More than 500 photographs offering a panorama of Cyprus of the past will go on show in Nicosia later this month.
The exhibition follows the acquisition of the personal photographic archive of French archaeologist and art historian Camille Enlart by the Museum of the Costas and Rita Severis Foundation, Centre of Visual Arts and Research (CVAR).
Perhaps the most important archive on mediaeval Cyprus, these photographs portray the monuments, topography and scenes of everyday life on the island in 1896-1911.
Based on the findings of his visits, Camille Enlart wrote the famous book ‘L’ Art Gothique et la Renaissance en Chypre’ (1899) which was translated into English by Sir David Hunt and published with the title ‘The Gothic Art and the Renaissance’ in Cyprus in 1987.
The archive was assembled during Enlart’s missions to Cyprus in 1896 and 1901, and consists of 543 photographs, in albums of the period with half-vellum corners. Of these, 470 photographs are signed, mounted on strong paper, and bear hand-written inscriptions by Enlart himself on the reverse.
Another 45 photographs were given to Enlart by friends and colleagues such as Mavrokordato, Captain Young, Tano, Luigi Baldassarre, Bellamy, Berthaud, E Deschamps and Count Jean de Kergorlay. The collection also includes 28 unsigned photographs.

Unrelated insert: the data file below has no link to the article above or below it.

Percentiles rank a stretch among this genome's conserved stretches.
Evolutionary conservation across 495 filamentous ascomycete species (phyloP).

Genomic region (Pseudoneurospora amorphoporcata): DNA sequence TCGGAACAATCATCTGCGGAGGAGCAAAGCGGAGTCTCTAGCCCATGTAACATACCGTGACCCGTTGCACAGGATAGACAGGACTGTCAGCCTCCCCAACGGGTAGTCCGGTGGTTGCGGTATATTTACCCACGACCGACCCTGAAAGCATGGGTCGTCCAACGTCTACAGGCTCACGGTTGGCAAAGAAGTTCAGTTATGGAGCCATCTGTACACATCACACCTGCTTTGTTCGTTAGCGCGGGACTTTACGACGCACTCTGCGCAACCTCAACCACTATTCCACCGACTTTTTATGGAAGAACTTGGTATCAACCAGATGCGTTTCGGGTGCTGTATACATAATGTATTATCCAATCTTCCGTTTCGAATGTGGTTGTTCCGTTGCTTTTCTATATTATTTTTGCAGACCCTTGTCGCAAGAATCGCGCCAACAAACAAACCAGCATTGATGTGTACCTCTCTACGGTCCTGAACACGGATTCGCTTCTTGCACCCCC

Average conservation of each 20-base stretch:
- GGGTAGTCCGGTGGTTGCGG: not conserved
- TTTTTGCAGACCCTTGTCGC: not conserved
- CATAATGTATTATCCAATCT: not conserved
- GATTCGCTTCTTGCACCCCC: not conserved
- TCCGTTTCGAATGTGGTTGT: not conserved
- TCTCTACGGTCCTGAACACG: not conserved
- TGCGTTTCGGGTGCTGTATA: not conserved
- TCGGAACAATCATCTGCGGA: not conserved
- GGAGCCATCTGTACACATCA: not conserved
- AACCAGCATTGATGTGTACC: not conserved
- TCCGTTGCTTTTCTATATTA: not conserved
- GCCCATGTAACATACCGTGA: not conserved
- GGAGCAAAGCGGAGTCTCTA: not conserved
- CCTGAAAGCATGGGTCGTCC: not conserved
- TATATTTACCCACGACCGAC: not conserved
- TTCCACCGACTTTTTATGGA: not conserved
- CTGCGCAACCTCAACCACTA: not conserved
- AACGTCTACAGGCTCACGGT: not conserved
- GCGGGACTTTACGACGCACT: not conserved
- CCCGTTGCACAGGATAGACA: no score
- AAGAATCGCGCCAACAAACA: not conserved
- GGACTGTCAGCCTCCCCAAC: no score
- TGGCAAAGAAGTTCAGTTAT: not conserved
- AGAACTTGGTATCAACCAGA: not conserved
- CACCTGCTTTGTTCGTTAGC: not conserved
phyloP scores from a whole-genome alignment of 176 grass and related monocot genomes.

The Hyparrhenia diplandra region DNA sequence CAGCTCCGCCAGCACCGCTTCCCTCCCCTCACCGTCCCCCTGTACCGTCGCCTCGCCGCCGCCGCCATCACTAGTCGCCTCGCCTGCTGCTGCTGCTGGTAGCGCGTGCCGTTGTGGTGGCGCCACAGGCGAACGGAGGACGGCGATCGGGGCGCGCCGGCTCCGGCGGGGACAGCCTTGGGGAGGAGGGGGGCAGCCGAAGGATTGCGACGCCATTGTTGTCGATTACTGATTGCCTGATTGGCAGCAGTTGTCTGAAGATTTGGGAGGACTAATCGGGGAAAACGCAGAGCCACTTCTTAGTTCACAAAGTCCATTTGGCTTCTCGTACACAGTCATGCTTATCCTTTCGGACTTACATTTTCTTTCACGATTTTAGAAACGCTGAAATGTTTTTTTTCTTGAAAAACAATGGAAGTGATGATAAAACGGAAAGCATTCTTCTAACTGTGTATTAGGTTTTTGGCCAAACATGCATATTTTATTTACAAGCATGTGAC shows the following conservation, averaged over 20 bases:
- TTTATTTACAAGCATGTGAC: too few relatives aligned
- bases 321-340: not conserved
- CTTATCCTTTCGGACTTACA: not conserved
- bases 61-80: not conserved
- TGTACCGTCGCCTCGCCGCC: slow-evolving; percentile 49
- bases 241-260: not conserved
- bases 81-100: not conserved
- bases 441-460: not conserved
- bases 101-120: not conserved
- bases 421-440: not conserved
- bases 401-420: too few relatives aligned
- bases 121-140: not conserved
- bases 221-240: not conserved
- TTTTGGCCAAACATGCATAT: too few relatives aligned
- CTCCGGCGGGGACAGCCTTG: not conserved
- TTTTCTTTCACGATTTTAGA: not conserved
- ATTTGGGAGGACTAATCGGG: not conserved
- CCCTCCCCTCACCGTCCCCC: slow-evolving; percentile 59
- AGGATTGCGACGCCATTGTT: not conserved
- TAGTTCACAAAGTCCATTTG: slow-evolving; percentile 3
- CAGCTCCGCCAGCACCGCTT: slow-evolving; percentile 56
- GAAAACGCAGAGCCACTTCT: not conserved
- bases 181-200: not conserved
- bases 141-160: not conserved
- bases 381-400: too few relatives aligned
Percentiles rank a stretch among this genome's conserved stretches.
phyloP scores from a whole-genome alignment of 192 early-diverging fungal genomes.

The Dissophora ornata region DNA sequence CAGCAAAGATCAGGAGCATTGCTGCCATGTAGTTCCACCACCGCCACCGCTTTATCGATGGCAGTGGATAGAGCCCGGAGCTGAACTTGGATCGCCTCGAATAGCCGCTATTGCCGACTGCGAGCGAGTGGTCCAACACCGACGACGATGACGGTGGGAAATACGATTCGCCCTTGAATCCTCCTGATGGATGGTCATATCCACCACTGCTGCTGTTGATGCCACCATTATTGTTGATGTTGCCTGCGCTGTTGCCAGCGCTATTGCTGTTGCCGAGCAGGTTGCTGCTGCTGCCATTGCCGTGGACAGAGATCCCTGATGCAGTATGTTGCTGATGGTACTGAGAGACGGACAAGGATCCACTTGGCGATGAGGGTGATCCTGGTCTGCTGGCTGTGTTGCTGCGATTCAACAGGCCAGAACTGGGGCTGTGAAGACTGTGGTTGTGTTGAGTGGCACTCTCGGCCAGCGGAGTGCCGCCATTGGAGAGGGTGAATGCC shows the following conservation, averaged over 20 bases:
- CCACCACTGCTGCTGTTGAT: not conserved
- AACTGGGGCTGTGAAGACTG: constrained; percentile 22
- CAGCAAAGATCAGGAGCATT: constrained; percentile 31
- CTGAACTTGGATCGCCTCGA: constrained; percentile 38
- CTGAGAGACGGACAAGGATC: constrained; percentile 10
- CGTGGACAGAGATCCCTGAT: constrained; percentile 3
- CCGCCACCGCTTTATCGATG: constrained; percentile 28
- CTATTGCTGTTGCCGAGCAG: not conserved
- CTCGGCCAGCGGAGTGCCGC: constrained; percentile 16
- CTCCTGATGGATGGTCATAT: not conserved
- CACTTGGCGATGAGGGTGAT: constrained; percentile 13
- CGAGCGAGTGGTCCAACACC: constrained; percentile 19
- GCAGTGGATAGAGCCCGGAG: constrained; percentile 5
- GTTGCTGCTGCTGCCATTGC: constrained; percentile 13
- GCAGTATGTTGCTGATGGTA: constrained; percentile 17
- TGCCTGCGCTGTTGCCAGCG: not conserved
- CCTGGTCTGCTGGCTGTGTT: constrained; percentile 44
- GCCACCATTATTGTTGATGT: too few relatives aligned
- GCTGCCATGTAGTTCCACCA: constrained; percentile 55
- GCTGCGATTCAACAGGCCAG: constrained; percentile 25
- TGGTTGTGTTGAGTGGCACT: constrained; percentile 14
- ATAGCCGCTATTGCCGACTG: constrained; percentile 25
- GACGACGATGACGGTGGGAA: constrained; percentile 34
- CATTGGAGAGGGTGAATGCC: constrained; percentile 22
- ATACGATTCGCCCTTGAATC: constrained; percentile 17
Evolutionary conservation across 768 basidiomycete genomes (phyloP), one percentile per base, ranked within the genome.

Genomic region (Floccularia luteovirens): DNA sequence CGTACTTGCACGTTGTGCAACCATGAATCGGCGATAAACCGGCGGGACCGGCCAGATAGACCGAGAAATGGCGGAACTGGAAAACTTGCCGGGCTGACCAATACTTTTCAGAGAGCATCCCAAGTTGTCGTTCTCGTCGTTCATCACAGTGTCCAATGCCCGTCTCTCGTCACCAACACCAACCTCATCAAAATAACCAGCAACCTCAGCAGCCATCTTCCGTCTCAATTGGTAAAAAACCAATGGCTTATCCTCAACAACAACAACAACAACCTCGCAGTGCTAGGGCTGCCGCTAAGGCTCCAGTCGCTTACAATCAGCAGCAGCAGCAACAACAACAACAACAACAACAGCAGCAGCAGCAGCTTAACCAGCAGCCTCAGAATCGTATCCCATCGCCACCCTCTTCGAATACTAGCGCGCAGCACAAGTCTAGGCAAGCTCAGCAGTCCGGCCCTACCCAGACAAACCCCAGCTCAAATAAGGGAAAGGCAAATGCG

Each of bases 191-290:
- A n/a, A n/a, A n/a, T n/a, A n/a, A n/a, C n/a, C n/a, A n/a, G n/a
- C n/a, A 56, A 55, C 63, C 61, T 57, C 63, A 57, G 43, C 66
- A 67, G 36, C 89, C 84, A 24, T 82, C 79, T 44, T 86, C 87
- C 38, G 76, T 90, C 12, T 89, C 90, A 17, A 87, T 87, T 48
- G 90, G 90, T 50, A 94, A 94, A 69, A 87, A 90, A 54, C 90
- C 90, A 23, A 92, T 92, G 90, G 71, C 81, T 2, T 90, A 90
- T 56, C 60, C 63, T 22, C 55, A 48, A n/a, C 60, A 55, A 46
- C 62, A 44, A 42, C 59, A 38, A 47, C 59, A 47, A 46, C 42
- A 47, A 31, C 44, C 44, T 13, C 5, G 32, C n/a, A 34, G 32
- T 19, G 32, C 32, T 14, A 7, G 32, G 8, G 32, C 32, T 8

The archive unfolds a panorama of Medieval Cyprus, with illustrations of monuments, many of which were destroyed during the twentieth century and for which these photographs remain the only visual testimony. Furthermore there are scenes of everyday life in the cities and villages of Cyprus of 1896, for example the bazaar of Nicosia, the fair of St Barnabas, the thyme sellers etc.
Where possible, the monuments have been re-photographed, ie taken recently from the same perspective.
The archive was bought at auction in France. The acquisition was made possible by the generous support of friends of CVAR from abroad and locally: the grandson of the great man, Christian Enlart, who believed that this archive should return to Cyprus and specifically to the Centre of Visual Arts and Research, Dr Ayla Gurel, Dr Marios Sarris, and others who wish to remain anonymous.
“The Centre of Visual Arts and Research is proud to have such supporters and is most grateful,” it said in a press releasing giving details on the exhibition which will remain open from October 15 to December 22, Tuesday to Sunday, 9:30-17:00.
Free educational programmes will be offered to children of primary schools and guided tours to students of secondary schools.
The exhibition is sponsored by the Cultural Services of the Ministry of Education, OPAP and EEA & Norway Grants